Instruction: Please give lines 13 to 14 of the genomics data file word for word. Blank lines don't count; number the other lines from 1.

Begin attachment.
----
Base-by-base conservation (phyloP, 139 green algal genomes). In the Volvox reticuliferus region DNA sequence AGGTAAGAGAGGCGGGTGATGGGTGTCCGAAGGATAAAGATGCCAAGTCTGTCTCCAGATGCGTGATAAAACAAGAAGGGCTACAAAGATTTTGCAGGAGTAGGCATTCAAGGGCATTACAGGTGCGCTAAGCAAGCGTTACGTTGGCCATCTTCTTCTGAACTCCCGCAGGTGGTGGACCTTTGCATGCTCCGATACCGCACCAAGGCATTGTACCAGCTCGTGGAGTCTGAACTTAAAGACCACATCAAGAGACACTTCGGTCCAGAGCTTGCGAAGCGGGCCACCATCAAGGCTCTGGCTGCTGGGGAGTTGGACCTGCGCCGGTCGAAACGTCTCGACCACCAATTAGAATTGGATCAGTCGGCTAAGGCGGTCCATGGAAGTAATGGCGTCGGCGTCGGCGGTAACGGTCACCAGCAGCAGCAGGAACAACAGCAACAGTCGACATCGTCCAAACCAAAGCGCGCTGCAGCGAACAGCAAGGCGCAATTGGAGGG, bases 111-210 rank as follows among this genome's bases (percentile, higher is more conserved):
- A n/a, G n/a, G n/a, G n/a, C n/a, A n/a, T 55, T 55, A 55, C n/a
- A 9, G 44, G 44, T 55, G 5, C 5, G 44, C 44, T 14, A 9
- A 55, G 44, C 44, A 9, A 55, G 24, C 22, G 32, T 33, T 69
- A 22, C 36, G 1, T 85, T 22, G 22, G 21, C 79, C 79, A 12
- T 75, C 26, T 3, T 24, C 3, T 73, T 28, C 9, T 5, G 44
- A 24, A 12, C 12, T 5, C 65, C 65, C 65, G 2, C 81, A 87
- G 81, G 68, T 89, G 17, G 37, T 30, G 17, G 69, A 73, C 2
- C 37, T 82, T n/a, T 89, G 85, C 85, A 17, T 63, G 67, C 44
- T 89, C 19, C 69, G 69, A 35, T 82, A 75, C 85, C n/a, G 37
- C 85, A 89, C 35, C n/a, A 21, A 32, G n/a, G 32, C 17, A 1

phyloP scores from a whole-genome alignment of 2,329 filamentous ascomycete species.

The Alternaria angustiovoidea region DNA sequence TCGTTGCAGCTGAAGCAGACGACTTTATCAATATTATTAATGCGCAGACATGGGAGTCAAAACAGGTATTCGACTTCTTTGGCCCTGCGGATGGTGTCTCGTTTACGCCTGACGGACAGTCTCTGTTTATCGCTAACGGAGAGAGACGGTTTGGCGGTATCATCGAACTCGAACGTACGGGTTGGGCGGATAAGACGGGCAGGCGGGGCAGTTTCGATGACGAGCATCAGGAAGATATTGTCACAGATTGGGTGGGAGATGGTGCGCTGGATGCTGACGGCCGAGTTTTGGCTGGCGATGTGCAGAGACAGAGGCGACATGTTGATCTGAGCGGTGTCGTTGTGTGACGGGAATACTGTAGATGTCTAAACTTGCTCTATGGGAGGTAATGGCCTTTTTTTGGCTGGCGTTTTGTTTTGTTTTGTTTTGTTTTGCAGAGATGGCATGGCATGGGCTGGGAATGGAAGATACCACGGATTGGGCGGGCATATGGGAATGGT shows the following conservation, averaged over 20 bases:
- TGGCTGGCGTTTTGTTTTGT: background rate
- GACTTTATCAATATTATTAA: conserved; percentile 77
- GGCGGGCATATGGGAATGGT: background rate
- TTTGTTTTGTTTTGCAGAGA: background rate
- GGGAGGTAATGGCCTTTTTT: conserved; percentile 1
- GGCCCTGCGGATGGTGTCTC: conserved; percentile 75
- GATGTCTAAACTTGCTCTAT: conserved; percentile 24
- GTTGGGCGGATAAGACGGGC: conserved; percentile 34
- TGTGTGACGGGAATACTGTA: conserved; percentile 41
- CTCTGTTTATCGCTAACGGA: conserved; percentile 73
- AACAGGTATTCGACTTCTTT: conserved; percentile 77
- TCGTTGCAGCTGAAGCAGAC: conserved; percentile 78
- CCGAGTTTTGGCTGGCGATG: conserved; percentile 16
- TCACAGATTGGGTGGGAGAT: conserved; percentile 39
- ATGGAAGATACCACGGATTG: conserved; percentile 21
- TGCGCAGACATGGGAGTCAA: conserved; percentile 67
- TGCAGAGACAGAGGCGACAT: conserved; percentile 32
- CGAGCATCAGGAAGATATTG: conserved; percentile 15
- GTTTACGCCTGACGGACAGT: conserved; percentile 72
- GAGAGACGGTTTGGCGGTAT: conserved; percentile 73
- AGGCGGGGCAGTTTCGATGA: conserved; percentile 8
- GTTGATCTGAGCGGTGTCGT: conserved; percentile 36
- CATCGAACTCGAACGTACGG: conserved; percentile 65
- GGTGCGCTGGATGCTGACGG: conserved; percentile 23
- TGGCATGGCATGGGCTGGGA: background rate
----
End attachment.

The Alternaria angustiovoidea region DNA sequence TCGTTGCAGCTGAAGCAGACGACTTTATCAATATTATTAATGCGCAGACATGGGAGTCAAAACAGGTATTCGACTTCTTTGGCCCTGCGGATGGTGTCTCGTTTACGCCTGACGGACAGTCTCTGTTTATCGCTAACGGAGAGAGACGGTTTGGCGGTATCATCGAACTCGAACGTACGGGTTGGGCGGATAAGACGGGCAGGCGGGGCAGTTTCGATGACGAGCATCAGGAAGATATTGTCACAGATTGGGTGGGAGATGGTGCGCTGGATGCTGACGGCCGAGTTTTGGCTGGCGATGTGCAGAGACAGAGGCGACATGTTGATCTGAGCGGTGTCGTTGTGTGACGGGAATACTGTAGATGTCTAAACTTGCTCTATGGGAGGTAATGGCCTTTTTTTGGCTGGCGTTTTGTTTTGTTTTGTTTTGTTTTGCAGAGATGGCATGGCATGGGCTGGGAATGGAAGATACCACGGATTGGGCGGGCATATGGGAATGGT shows the following conservation, averaged over 20 bases:
- TGGCTGGCGTTTTGTTTTGT: background rate